Offseason report: The Penguins’ summer was … interesting. Yes, let’s go with interesting.
They fired GM Ray Shero, replacing him with Jim Rutherford. After an odd delay, they eventually fired coach Dan Bylsma, too, and embarked on a search for a replacement that saw them rejected by their first choice. They ended up hiring Mike Johnston, who seems like a fine coach, but it’s hard to shake the feeling that the whole process was a behind-the-scenes mess.
On the player side, they traded former 40-goal scorer James Neal to the Predators for Patric Hornqvist and Nick Spaling. They also lost two of their top defensemen in Matt Niskanen and Brooks Orpik, both of whom left for Washington, but signed blueliner Christian Ehrhoff to a very nice one-year deal.
Outlook: That’s a lot of change for a team coming off a 109-point season, and it speaks to the growing sense that the Penguins just haven’t been good enough lately. That sounds like an odd thing to say about a team with a relatively recent Stanley Cup and eight straight 99-plus-point seasons,3 but when you’re gifted with Sidney Crosby and Evgeni Malkin in their primes, you’ve got a realistic shot at a dynasty. Instead, the Penguins haven’t won a playoff game past the second round since 2009, and the frustration is showing.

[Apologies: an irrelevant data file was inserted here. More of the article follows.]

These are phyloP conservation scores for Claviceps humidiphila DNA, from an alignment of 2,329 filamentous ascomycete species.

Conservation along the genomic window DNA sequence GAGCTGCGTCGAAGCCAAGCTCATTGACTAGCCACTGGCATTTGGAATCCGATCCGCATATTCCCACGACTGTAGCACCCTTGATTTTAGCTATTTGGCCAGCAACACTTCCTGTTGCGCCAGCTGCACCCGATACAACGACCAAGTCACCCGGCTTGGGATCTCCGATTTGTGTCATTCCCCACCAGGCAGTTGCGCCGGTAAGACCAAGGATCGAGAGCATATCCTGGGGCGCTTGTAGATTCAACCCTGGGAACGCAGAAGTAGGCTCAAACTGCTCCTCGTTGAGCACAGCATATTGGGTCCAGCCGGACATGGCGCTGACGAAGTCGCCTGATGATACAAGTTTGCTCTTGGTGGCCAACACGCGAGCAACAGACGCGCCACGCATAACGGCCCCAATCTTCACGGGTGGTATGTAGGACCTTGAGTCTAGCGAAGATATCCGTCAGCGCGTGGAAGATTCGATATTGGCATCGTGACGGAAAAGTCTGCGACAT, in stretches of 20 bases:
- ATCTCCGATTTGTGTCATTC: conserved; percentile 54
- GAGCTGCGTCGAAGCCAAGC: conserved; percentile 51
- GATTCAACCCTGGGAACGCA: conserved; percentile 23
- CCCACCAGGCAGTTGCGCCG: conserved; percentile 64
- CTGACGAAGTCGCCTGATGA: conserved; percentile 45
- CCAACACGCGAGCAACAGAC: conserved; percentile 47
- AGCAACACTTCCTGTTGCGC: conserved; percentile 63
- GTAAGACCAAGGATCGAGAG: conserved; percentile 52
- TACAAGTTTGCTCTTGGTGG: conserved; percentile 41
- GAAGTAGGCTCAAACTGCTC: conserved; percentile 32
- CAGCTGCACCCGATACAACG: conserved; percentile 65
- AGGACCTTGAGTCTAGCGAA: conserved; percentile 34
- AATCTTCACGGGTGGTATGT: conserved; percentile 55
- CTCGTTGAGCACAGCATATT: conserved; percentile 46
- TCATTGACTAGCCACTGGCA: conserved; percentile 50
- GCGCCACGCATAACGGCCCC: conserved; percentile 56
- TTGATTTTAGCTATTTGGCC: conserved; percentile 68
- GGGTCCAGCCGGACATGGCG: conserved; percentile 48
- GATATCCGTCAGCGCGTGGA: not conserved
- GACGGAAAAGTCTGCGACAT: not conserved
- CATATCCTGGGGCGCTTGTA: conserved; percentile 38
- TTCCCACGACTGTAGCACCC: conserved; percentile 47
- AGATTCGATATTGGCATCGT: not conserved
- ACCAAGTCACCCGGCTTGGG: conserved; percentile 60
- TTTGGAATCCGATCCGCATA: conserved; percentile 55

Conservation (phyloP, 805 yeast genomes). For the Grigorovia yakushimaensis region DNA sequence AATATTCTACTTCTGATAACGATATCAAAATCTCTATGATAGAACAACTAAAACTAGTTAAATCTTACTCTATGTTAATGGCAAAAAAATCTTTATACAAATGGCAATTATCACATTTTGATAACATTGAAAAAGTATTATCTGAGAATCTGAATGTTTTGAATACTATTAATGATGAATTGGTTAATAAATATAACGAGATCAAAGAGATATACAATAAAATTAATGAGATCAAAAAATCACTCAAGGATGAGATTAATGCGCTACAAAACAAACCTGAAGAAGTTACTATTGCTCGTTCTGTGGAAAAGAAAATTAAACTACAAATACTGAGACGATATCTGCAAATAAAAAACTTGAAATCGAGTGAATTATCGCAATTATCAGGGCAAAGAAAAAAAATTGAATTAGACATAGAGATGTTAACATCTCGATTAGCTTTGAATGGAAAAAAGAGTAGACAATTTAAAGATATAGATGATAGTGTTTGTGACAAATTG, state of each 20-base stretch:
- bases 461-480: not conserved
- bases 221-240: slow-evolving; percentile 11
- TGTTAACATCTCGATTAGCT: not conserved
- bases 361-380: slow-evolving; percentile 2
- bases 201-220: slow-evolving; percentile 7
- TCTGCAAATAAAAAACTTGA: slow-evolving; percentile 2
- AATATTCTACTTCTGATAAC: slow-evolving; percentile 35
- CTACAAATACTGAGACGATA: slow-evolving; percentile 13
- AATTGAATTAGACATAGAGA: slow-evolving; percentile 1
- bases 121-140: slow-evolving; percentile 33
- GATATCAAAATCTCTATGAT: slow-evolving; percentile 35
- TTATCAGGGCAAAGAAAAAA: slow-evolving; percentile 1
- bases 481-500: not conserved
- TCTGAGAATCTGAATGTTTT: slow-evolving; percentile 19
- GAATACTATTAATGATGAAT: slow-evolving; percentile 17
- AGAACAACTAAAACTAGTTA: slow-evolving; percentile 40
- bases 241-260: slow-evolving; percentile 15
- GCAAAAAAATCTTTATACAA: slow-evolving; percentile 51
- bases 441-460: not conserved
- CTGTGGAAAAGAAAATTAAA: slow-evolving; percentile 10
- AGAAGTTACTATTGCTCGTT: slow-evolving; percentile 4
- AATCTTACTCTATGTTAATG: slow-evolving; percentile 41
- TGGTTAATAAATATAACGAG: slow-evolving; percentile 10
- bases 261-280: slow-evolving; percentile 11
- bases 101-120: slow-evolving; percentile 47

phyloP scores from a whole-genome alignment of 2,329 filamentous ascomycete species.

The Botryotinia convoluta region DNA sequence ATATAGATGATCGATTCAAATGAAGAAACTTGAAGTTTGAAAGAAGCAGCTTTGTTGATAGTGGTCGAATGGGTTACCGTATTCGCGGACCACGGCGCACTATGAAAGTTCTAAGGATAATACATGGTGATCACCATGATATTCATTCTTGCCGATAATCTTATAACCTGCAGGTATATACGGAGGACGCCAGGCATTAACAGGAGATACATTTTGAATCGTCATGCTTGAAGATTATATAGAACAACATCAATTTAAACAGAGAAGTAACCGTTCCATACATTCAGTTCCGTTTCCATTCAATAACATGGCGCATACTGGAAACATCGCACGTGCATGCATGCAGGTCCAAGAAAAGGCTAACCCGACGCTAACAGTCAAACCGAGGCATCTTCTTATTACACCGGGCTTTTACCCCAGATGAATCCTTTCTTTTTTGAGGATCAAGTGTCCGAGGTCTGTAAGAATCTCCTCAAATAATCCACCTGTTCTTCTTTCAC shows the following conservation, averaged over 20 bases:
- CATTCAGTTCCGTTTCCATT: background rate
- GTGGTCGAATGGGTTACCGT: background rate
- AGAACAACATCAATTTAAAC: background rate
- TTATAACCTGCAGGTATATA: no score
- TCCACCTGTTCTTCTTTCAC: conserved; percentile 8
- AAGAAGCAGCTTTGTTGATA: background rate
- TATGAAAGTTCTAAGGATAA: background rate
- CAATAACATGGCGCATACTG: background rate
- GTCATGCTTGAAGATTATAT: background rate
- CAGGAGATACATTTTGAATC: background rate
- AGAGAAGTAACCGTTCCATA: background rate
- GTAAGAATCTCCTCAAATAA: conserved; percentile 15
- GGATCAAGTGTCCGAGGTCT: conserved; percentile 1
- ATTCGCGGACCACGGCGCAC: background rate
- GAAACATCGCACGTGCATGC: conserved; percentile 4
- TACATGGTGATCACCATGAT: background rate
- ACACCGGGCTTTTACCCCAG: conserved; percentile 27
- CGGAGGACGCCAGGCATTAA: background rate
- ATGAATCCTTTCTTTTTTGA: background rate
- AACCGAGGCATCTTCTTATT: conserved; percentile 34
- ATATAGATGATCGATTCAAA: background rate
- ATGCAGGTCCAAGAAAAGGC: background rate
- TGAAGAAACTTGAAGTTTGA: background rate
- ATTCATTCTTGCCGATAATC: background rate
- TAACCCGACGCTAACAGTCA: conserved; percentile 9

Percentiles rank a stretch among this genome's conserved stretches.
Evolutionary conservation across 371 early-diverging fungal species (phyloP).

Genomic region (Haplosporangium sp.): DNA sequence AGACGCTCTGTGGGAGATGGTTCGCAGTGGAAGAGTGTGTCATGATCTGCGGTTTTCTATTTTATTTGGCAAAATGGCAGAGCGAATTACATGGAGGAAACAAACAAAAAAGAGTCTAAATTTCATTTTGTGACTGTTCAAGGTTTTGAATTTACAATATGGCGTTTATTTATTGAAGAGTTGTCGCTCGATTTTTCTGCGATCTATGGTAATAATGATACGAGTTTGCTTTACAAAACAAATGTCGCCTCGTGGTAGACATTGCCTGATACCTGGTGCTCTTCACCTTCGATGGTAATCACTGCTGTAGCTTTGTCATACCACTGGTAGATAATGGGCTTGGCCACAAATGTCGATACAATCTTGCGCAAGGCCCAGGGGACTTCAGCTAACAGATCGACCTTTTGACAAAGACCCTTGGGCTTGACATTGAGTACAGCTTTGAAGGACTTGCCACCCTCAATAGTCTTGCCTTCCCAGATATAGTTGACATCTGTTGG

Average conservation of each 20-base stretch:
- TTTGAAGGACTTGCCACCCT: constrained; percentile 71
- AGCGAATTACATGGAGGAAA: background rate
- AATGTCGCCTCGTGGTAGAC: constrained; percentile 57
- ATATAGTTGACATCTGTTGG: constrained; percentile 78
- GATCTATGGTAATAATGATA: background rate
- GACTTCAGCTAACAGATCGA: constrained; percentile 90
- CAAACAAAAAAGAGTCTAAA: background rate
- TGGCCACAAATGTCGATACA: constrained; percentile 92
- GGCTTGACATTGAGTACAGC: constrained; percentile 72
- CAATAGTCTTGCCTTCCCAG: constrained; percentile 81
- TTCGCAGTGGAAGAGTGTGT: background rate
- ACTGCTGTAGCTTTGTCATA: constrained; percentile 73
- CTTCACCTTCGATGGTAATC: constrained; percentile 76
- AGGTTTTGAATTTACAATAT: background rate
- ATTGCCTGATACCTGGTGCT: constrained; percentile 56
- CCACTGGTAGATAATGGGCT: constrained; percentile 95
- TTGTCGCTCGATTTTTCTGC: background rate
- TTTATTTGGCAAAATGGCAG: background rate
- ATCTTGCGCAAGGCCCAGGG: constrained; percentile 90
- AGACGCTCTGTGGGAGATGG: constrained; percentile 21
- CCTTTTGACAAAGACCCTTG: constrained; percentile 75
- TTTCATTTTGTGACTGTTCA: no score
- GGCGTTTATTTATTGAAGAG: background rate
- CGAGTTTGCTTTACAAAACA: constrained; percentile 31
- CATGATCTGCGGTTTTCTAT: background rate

There’s still plenty of offensive talent, especially if Kris Letang is back to full health, and they’ve gone from being a top-heavy team with little depth to a more balanced look. Of course, all eyes will be on Marc-Andre Fleury, who enters the last year of his deal and is probably on his last chance to show that he’s a top goaltender, not just a mediocre one who wound up on a great team.
Key stat: .920/.922 — even-strength save percentage since 2007 of, respectively, Fleury and his primary backups. The backups have consistently matched or even outplayed him. That’s not what you want to see from any starter, especially a former first-overall pick you invested a $35 million deal in. If he doesn’t have a great season, he’s almost certainly done in Pittsburgh.